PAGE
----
God Is Everywhere
Friday, July 27, 2018
The Incarnation Mystery is repeated and represented in the Eucharist. In it we have material reality, in the form of these universal foods of bread and wine, as the hiding place and the revelation place for God. We are reminded that God is always perfectly hidden and perfectly revealed in this very concrete and material world. This is the Cosmic Christ experience, more than simply a Jesus experience. If we deny that the spiritual can enter the material world, then we are in trouble, since that is exactly what we are—fully spiritual and fully material human beings. We probably need to encounter Incarnation in one focused, dramatic moment, and then the particular truth has a chance of becoming a universal truth, and even our own personal truth. We are supposed to struggle with this, just as Jesus’ disciples first did (see John 6:60)! Otherwise we are not sincerely engaged with it.
Human relationship with the divine normally starts with the specific, the concrete, the “scandal of the particular,” and then we universalize from there—but the realization process takes the whole of our lives. The sixteenth question in the old Baltimore Catechism was “Where is God?” and it was answered straightforwardly: “God is everywhere.” The pinnacle of prayer is reached when we can trust that we are constantly in the presence of God. We cannot not be in the presence of God! Where would we go? As the psalmist reflects, if we go up to the heavens or underneath the earth, we still can’t get away from God (see Psalm 139:7-10). God is either in all things, or God is in nothing. Eucharistic bread and wine ground this whole realization in one tremendous thing (which will still and always be too much to absorb, but we must begin somewhere).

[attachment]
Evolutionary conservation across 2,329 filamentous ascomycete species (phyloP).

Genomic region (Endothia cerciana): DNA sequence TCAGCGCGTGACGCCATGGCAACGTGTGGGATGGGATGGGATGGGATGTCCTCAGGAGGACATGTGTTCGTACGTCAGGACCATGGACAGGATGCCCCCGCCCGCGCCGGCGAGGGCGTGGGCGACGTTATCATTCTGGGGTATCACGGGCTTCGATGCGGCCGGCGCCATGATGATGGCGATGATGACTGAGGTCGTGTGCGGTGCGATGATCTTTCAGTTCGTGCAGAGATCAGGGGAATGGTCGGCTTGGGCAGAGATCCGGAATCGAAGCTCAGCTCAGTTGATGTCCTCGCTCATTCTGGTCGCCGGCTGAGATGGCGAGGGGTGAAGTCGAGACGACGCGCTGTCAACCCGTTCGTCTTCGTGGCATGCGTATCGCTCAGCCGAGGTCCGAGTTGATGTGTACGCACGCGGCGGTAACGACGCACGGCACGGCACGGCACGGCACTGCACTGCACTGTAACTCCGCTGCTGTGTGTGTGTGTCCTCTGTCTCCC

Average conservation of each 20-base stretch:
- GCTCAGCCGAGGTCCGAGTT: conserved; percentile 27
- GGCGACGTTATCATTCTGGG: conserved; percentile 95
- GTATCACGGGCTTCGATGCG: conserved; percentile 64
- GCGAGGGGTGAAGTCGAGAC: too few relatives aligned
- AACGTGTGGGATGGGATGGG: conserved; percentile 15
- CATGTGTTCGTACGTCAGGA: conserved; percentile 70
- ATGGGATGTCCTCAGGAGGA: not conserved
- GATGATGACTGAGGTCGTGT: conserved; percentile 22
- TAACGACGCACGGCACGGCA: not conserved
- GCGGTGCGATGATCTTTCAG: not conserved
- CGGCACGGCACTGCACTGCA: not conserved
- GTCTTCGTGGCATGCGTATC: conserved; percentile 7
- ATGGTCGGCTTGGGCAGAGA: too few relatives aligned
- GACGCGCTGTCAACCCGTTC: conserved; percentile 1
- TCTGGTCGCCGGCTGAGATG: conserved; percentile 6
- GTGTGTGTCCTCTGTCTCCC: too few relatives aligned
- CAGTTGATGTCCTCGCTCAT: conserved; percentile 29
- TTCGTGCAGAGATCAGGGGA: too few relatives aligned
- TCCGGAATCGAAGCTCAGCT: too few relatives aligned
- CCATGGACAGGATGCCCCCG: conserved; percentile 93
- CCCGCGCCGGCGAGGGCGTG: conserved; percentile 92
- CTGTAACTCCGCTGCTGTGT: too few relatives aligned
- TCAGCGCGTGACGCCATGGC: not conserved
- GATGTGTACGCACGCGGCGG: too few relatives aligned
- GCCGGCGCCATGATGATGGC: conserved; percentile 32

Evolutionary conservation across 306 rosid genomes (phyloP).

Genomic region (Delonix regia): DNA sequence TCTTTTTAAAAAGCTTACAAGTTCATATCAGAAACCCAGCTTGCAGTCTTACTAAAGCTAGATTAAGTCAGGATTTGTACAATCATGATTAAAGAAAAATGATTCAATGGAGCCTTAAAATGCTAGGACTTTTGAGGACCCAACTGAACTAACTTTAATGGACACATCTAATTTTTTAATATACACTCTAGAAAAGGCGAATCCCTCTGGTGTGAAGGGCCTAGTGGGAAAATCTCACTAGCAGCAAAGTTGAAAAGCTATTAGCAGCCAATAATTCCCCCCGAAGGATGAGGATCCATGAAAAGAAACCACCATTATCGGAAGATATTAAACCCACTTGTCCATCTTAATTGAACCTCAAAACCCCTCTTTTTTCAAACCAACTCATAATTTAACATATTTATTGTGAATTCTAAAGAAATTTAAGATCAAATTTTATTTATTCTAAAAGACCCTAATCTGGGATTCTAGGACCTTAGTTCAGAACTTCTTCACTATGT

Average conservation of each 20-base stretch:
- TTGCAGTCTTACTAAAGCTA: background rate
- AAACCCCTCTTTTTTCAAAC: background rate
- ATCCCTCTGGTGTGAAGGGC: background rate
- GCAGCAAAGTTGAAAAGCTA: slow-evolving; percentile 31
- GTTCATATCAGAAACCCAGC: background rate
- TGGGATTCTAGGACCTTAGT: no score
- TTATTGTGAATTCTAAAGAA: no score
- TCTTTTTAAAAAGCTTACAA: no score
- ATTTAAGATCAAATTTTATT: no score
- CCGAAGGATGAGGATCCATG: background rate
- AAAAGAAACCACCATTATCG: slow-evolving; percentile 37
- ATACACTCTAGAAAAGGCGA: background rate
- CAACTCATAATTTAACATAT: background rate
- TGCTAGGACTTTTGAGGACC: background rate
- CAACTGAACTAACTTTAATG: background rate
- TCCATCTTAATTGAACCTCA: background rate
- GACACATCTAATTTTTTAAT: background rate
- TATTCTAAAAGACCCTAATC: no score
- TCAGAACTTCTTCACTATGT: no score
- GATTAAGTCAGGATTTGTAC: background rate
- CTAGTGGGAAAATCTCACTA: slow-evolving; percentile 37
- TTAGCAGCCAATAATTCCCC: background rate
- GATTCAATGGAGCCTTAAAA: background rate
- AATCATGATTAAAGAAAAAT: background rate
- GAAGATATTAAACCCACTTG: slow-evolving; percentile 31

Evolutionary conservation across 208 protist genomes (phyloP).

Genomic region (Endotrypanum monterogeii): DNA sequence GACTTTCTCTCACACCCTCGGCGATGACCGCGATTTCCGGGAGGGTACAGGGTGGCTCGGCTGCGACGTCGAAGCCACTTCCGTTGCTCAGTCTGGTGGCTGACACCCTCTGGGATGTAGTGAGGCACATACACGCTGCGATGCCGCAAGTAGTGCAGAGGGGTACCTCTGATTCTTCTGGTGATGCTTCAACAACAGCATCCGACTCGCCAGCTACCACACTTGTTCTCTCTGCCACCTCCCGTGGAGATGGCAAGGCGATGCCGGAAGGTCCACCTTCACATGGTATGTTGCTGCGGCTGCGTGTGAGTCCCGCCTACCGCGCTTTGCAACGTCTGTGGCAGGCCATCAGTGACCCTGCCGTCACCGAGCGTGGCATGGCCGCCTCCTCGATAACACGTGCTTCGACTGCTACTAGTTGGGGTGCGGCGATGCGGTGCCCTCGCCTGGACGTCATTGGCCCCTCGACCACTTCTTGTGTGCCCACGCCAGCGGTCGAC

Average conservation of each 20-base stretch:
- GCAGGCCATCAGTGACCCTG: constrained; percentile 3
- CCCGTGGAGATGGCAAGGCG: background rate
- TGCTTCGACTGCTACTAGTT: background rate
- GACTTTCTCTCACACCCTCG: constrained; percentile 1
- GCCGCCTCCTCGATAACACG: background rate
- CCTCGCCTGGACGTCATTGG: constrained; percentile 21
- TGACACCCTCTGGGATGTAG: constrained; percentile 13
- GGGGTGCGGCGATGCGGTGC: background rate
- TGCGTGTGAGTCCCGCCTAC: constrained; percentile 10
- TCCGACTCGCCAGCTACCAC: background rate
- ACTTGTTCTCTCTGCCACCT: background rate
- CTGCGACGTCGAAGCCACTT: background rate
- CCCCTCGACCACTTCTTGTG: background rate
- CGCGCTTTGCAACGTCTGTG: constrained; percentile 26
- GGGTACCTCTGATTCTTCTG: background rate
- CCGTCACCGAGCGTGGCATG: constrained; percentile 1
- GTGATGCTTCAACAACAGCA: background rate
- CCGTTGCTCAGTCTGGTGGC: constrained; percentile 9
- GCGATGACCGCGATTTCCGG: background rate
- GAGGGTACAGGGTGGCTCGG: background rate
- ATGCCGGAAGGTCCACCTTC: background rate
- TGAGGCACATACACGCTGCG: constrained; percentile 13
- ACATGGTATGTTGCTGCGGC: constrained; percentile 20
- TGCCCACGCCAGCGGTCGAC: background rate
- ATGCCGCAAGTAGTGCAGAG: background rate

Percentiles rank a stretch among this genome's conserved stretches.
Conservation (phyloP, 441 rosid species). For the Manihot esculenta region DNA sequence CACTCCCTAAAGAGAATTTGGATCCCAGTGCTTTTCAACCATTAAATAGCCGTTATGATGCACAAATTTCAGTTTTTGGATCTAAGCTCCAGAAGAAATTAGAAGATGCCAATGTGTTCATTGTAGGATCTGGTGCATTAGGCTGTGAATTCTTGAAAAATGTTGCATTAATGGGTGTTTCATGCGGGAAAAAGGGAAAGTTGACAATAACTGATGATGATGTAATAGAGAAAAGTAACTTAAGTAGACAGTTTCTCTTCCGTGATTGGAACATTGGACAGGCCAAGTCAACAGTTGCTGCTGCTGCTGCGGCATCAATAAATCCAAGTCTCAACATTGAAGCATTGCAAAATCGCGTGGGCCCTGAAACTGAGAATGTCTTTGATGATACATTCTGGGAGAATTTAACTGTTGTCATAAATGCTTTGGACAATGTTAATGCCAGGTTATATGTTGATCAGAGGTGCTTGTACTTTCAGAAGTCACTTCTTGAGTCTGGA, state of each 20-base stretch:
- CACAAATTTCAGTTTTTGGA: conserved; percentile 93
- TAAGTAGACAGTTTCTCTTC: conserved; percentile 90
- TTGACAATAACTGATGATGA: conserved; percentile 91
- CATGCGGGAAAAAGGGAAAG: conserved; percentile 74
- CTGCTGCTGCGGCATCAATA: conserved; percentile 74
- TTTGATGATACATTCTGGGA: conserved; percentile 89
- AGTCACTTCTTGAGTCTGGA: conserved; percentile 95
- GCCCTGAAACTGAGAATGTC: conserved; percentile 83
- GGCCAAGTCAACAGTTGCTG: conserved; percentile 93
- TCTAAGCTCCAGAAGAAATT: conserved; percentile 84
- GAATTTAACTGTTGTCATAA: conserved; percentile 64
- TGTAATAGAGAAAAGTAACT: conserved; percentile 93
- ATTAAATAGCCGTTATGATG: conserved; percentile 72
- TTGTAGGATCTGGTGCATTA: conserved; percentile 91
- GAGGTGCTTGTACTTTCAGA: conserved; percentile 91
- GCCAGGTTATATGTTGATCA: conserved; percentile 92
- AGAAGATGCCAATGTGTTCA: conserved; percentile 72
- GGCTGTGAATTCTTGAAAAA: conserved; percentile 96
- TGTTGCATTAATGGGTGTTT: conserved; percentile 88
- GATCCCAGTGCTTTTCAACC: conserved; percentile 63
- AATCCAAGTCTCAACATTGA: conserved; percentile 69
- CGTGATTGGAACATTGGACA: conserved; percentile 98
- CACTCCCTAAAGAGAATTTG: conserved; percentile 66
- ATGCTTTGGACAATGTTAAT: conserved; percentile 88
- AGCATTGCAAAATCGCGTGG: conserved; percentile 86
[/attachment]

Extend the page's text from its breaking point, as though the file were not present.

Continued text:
In the Eucharist, we slowly learn how to surrender to the Presence in one place, in one thing, in one focused moment. The priest holds up the Host and says, “See it here, believe it here, get it here, trust it here.” Many Christians say they believe in the Presence in the Eucharist, but they don’t get that it is everywhere—which is the whole point! They don’t seem to know how to recognize the Presence of God when they leave the church, when they meet people who are of a different religion or race or sexual orientation or nationality. They cannot also trust that every person is created in the image of God. Jesus spent a great deal of his ministry trying to break down the false distinctions between “God’s here” and “God’s not there.” He dared to see God everywhere, even in sinners, in enemies, in failures, and in outsiders. Usually, early stage religion is not yet capable of that, but fortunately God is patient with all of us and with history itself.
Adapted from Richard Rohr, A Spring Within Us: A Book of Daily Meditations (CAC Publications: 2016), 299-300.